Special post: Leandro Targon @ Hardrock Cafe Antwerp.

 

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Leandro Targon

 

Where are you from and what brings you to Antwerp?

I’m from Mendoza, in western Argentina. My city is the proud wine capital of South America and lays at the feet of the Andes.

I first came to Belgium in June 2016 for holidays and during that trip met my spouse, who is from the Netherlands. Ten months later we were married in Antwerp!

Tell us about your job.

I’m the Sales & Marketing Manager at Hard Rock Cafe Antwerp. I simply love my job: I’m responsible for the 100% of the sales figures of our cafe (groups, leisure, corporate and individuals) and contracting with business partners. Being the spokesman and image of the brand in the Flemish region, I plan, budget and execute the yearly event calendar. I’m also responsible for the marketing communication of our cafe.

You are right at the heart of an area very popular with tourists. What’s that like and how is the tourism business faring in Antwerp at the moment?

We are indeed at the core of everything that happens in Antwerp. Tourism figures are growing considerably every year in the city, but at the moment there is a big focus on the business traveler, weekdays and weekend visitors from neighbouring areas who come mainly for shopping, people interested in the cultural aspects of the city, and plenty of foodies. Like many in the hospitality industry, we’re aiming for major growth in the long-stay leisure traveler segment, mainly the international one. That is certainly one big area of opportunity compared to other destinations in the Benelux, and hopefully with the increasing number of cruise ships calling at the port of Antwerp, there will be much better results.

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Leandro with Santa at the kids’ Christmas Breakfast

Can a place like Hard Rock be something that is both for locals and tourists, or do you think of them as being very separate demographics?

Combining the two of them is the exact key for what an authentically genuine Hard Rock Cafe must be. We are a worldwide well-known reference for tourists, and as such our cafes are an attraction. But the strength of our business resides in the local community; both Flemish and expats. Therefore our events and initiatives welcome everybody, without putting our guests into boxes. Hard Rock Cafe Antwerp is our house, and that’s how we like to be seen.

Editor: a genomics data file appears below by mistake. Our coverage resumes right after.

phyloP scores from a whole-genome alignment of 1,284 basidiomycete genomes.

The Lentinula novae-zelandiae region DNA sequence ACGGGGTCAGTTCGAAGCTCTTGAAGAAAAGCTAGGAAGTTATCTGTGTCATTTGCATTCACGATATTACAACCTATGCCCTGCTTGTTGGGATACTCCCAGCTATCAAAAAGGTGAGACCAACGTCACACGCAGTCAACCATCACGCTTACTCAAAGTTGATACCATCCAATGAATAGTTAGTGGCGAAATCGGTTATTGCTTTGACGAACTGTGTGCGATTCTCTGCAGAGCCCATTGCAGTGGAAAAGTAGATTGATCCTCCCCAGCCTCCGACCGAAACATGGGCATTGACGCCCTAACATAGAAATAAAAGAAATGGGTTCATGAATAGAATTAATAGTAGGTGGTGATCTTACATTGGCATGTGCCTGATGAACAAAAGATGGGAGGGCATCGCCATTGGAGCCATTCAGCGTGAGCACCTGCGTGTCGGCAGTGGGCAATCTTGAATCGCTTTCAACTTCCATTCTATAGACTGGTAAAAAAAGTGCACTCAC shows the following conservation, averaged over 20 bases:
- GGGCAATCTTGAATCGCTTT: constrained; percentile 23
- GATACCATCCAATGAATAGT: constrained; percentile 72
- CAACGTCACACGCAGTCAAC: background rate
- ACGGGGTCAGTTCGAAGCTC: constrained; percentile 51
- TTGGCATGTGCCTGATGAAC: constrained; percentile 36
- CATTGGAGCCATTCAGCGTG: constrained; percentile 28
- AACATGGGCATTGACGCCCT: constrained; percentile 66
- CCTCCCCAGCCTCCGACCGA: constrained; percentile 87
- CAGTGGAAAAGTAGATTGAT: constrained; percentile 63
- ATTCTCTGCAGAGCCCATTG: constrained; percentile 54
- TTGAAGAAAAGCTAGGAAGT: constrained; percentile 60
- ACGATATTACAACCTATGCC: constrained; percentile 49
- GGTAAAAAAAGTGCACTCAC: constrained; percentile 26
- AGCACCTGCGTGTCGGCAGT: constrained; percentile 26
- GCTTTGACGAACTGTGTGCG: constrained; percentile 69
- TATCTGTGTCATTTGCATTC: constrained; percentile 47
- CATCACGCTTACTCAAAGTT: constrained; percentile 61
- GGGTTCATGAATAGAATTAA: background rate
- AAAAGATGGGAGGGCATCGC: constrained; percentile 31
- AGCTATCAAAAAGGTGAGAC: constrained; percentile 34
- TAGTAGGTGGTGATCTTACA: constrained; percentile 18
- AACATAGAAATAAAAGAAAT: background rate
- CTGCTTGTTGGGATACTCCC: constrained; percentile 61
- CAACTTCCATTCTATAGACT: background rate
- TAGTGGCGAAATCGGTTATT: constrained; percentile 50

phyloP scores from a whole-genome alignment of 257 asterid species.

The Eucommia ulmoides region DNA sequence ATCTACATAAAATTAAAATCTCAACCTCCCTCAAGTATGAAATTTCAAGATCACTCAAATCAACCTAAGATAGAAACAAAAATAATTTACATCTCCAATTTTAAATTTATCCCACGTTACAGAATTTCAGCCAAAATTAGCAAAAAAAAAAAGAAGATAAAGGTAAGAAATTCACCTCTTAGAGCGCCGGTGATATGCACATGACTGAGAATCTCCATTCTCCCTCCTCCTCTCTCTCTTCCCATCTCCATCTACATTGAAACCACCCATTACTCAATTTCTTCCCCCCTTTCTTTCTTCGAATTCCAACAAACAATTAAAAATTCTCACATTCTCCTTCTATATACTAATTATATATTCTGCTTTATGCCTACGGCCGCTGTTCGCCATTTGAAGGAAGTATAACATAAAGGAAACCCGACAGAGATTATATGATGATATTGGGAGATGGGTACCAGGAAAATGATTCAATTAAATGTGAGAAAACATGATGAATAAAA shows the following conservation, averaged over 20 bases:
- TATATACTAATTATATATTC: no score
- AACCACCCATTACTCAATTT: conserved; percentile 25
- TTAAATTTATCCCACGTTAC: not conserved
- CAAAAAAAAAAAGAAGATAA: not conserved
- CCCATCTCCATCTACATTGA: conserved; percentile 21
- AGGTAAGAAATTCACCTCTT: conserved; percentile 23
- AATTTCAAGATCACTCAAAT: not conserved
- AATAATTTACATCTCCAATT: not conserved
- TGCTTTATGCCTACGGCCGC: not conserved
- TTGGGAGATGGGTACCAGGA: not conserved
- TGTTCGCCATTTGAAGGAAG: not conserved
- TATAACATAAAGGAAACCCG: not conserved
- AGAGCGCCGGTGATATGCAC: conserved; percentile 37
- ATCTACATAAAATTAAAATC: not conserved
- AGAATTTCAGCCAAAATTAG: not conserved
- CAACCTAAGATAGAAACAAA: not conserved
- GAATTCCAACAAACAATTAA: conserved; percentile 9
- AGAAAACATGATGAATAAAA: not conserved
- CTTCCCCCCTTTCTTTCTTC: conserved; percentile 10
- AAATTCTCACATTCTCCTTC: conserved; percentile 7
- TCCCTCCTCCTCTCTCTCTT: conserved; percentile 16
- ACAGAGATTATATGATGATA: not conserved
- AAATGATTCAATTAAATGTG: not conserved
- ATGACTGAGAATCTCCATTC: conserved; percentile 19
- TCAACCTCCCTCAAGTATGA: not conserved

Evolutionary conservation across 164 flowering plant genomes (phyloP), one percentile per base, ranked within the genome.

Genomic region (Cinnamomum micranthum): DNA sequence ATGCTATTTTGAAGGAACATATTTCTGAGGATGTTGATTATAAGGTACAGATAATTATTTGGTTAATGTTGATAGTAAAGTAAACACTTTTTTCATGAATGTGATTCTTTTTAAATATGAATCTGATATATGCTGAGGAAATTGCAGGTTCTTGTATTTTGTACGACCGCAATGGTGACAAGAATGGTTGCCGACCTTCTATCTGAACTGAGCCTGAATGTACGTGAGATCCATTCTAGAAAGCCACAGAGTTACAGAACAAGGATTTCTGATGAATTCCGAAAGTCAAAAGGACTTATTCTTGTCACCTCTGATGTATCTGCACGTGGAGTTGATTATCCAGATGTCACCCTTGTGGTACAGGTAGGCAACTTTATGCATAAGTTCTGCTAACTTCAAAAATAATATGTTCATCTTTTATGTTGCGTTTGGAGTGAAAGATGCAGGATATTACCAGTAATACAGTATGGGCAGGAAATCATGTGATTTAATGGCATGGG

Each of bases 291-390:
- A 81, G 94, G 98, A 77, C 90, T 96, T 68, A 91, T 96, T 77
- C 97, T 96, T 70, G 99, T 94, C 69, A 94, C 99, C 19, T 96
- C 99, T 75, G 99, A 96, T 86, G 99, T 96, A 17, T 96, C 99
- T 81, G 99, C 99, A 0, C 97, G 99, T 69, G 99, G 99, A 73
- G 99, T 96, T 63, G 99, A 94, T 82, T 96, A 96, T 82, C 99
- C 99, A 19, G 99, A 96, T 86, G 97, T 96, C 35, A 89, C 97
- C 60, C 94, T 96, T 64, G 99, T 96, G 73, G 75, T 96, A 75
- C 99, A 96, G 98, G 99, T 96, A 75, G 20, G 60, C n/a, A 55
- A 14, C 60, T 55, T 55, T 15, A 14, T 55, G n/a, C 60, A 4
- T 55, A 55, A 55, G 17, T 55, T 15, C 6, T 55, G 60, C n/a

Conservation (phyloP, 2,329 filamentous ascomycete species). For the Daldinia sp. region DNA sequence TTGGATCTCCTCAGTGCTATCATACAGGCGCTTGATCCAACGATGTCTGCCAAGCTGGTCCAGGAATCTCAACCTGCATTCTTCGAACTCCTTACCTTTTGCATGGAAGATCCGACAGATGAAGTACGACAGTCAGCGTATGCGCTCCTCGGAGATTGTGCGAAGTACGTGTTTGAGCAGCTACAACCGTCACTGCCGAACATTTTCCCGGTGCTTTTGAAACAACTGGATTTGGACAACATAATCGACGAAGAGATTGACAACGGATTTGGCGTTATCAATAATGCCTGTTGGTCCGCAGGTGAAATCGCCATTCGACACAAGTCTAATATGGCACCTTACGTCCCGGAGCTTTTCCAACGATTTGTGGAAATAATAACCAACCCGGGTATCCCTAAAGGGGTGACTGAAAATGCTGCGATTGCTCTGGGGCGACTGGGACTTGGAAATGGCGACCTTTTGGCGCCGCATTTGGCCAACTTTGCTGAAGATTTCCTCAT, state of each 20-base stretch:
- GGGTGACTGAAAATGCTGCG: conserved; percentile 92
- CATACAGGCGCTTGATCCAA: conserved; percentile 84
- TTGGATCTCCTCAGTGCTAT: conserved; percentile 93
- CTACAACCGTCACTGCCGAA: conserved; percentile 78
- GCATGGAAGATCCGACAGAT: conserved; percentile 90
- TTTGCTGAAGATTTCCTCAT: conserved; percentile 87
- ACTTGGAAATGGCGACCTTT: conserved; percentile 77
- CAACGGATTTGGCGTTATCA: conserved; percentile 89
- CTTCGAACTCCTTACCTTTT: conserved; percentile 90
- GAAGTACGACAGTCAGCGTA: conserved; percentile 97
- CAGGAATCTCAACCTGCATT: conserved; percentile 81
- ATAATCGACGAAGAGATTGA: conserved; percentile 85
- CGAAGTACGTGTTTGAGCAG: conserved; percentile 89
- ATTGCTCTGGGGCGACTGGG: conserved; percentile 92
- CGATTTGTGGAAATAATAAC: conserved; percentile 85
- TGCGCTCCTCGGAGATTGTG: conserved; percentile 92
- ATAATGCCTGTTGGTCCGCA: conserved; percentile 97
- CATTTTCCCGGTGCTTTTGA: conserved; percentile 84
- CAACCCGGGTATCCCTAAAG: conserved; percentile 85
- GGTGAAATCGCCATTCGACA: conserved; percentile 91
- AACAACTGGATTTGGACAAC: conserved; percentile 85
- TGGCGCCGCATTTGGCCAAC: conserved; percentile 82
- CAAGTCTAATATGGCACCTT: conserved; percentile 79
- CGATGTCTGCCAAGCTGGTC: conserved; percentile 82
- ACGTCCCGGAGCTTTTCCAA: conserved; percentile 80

What are you looking forward to in 2019?

2019 is a year full of ambitions for us as a cafe. In March we will have been open for two years and that is something we’re immensely happy about. My personal and professional goal is to enhance our fans’ experience, and create genuine experiences that rock. Undoubtedly it will be an amazing year!

What do you like best about living in Antwerp, and what do you miss about your home country?

I totally love that Antwerp is such an international city; a hub for business, its also offers plenty of heritage and culture, as well as amazing shops and museums to visit, and I love the fact that is so beautiful. I’ve lived in many countries before coming here, and been out of Argentina for more than seven years… I wouldn’t say I really  “miss” something about my country because I receive visits from friends and family at least once a month, and I go to Argentina twice a year. The nature over there is breathtaking, so I try to reconnect with that every time I’m back.

Hard Rock Cafe is on Groenplaats, Antwerp.

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10 things you shouldn’t forget when becoming an Expat in Antwerp: a special post by Laura Soave, aka Nonnative blog

10 top tips you might find handy if you are new (or newish!) to the City of Antwerp.

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1. Don’t forget to ask for help.   
In Antwerp you’ll find so many communities for each nationality that you can easily reach on different social networks. Use these tools when you need help. Ask politely for info: you’ll find better allies here, than anywhere else.
See: Expats in Antwerp group on Facebook or go to Language café events like at
2. Keep in contact with friends and family.  
This might sound cheesy, but life doesn’t stop for them just because we’re away. They get old, have babies, they move on. You might want to ensure that you hear from them regularly. It’s just a little more effort that you have to make, than if you still lived close to them.
Try: apps like  Skype
3. Learn the local language. 
This might sound silly when living in a English-friendly country, but learning some Flemish might give you advantages you didn’t consider before…. and don’t forget that leaving a shop or the post office with a smile, is also a positive way of connecting with your new neighbours.
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4. Keep your mind open.  
Not everything you’re used to is better than the Belgian culture that is hosting you. Keep your mind open to new ideas and new ways of doing everyday things.
Find out about family support on Kind en Gezin
Get out and about with a Velo citybike
5. Make local friends too.  
Explore the international community in the city you’re living, but don’t forget to make friends with Antwerpenaars too. They don’t have to become your best friends yet, you need them to help you better understand the society, to feel less misplaced. when someone explains a local joke to you, it can help you feel more included.
Visit a local library
Join a local sports activity.
6. Learn about history. cathedral 
History is what makes a city big or small. It’s number one evaluation element to figure out whether a city is interesting or not. Never ignore this important aspect while being part of Antwerp community. It could be finding a local guide, going to a museum and reading the little guide book or reading some history books at the library, etc. History is what makes everything start.
See: Visit Antwerp website and check out the page about Antwerp Museums
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7.  Sharing is caring.